Autism, researchers agree, is caused by a mix of genetic and environmental factors. At this point, however, consensus dissolves. Views differ, sometimes dramatically, over the degrees of risk that should be associated with specific factors—and how multiple factors should be added together to better account for how autism occurs.
A key challenge has been harmonizing the different kinds of studies that have been conducted, particular the different kinds of genetic studies, some of which have focused on rare variants, some of which have focused on common variants. Differences in methods and statistical models have resulted in sometimes wildly discrepant estimates of autism’s heritability—ranging from 17 to 50%.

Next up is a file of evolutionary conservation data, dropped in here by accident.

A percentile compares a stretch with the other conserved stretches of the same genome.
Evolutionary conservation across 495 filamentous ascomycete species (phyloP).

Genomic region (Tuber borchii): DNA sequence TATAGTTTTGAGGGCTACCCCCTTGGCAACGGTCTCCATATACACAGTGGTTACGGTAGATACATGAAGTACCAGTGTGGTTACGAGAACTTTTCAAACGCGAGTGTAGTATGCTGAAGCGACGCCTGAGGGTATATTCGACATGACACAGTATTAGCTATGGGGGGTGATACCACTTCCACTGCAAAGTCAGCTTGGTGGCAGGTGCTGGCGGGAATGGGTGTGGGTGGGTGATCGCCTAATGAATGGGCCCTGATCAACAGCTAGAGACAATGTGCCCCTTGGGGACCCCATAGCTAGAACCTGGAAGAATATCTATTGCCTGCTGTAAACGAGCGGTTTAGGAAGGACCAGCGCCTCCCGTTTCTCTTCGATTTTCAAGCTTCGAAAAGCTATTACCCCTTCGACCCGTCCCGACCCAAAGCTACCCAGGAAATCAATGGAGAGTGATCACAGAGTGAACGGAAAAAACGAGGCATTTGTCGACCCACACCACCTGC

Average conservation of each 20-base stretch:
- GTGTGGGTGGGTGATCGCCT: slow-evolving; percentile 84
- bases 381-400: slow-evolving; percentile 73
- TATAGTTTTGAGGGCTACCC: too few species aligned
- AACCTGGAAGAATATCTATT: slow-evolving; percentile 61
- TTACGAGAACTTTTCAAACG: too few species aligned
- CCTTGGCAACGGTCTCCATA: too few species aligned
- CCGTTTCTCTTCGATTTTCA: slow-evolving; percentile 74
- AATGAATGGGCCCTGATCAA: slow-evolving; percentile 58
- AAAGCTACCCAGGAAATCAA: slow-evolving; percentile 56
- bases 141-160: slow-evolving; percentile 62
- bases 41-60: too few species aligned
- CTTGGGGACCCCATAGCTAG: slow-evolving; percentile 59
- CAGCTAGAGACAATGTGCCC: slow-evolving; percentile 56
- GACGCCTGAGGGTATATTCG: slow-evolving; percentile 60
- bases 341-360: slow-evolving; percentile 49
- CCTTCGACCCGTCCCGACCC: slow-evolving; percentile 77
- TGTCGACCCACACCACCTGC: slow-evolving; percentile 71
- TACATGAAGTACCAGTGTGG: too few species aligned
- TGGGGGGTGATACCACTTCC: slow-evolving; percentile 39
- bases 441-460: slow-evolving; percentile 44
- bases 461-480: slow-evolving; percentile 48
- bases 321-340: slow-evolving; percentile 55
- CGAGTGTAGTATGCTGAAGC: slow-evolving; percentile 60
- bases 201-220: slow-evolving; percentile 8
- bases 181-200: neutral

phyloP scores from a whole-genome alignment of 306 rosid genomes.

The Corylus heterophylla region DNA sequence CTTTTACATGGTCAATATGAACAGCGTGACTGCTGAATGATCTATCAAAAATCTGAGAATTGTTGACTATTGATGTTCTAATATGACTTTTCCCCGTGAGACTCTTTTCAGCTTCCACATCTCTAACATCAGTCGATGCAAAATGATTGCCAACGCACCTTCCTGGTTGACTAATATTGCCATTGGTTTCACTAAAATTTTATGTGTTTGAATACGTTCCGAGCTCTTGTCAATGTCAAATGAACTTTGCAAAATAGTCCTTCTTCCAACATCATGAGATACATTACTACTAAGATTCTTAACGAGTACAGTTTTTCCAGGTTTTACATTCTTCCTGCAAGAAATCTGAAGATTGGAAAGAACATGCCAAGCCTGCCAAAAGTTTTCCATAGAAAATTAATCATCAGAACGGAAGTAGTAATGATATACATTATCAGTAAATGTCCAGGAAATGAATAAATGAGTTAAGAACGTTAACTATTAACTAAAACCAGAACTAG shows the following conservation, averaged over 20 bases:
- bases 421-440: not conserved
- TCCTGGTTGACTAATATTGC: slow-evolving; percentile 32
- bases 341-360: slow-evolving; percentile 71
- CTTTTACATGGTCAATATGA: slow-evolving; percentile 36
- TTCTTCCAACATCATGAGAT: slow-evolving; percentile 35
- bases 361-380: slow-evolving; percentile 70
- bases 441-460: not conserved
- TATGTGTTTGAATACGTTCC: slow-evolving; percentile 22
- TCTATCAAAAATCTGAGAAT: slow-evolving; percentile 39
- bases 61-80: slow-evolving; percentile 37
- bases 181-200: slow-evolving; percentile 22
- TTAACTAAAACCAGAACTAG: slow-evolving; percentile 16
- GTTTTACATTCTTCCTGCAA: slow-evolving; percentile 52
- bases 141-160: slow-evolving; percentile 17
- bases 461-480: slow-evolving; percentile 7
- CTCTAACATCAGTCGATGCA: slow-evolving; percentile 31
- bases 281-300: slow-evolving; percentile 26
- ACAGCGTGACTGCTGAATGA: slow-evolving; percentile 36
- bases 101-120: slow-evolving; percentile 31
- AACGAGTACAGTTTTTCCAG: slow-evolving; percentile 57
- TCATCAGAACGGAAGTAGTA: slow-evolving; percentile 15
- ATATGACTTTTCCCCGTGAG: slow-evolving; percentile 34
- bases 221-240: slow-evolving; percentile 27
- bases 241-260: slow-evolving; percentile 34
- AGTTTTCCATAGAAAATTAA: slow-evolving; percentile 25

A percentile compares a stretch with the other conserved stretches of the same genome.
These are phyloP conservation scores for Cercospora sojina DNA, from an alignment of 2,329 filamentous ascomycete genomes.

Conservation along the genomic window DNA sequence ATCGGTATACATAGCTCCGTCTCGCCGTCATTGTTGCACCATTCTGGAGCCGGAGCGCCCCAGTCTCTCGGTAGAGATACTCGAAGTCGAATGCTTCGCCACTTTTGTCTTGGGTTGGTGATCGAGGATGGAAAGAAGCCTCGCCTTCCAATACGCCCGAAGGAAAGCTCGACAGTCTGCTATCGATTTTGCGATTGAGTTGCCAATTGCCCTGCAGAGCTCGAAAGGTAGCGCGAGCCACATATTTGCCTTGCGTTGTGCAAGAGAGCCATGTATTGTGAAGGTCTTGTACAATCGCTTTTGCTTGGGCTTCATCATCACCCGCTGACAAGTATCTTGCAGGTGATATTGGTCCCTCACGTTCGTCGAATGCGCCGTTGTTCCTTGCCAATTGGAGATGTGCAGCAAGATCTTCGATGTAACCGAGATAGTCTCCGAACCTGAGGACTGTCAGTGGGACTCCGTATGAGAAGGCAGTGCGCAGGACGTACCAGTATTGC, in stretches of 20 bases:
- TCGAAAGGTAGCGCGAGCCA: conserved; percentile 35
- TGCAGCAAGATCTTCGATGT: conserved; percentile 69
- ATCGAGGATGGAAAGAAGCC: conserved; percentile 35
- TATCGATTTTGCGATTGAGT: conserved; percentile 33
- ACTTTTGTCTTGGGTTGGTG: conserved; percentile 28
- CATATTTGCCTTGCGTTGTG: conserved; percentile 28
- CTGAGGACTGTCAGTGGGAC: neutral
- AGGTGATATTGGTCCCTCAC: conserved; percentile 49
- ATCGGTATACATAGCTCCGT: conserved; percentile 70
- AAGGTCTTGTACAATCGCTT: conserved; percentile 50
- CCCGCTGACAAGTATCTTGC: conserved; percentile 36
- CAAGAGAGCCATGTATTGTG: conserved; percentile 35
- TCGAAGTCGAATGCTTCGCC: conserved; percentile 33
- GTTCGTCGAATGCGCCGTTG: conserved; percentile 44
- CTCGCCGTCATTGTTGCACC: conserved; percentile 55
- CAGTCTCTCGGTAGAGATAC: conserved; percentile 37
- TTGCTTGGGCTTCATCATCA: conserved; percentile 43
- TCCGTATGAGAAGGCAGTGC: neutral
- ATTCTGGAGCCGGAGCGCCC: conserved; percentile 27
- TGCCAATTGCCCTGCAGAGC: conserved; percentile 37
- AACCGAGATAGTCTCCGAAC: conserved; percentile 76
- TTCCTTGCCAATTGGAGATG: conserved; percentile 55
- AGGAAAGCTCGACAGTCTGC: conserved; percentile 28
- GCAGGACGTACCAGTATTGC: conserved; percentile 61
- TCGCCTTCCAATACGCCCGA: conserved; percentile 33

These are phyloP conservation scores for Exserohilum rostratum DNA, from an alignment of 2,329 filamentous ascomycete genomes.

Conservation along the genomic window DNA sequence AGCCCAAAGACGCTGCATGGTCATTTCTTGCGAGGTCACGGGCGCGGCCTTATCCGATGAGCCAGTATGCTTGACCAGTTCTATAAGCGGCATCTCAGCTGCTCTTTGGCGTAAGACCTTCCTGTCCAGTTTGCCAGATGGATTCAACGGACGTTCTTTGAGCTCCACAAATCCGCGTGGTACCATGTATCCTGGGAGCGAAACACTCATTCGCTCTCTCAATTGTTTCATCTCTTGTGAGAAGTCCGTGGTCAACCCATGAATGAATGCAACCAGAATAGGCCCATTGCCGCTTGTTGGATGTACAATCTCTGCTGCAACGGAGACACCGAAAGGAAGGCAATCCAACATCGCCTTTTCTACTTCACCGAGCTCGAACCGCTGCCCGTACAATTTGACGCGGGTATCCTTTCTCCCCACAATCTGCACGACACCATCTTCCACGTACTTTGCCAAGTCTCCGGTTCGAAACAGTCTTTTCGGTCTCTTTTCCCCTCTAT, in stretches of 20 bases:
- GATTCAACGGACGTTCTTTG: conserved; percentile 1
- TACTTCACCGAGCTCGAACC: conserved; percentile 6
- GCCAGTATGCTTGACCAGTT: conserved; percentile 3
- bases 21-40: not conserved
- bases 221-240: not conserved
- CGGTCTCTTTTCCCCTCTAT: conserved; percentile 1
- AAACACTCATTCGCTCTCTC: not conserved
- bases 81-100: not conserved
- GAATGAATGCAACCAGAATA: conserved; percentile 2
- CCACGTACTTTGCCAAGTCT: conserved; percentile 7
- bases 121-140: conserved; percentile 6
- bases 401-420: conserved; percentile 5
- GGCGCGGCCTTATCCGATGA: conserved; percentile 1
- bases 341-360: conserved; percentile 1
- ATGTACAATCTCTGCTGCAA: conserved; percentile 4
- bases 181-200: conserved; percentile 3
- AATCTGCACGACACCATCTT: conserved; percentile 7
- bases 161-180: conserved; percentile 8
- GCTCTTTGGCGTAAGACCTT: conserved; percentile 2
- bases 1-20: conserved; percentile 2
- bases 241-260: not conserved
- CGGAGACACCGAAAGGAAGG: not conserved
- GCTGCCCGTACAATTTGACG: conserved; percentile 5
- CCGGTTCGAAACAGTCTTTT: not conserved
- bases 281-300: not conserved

Recently, evidence has been mounting that genomes of people with autism are prone to harboring rare mutations, often spontaneous, that exert strong effects and can largely account for particular cases of disease. More challenging is to gauge the collective impact on autism risk of numerous variations in the genetic code shared by most people, which are individually much subtler in effect.
Read the full, original story: Genetic Risk for Autism Mostly Due to Common Gene Variants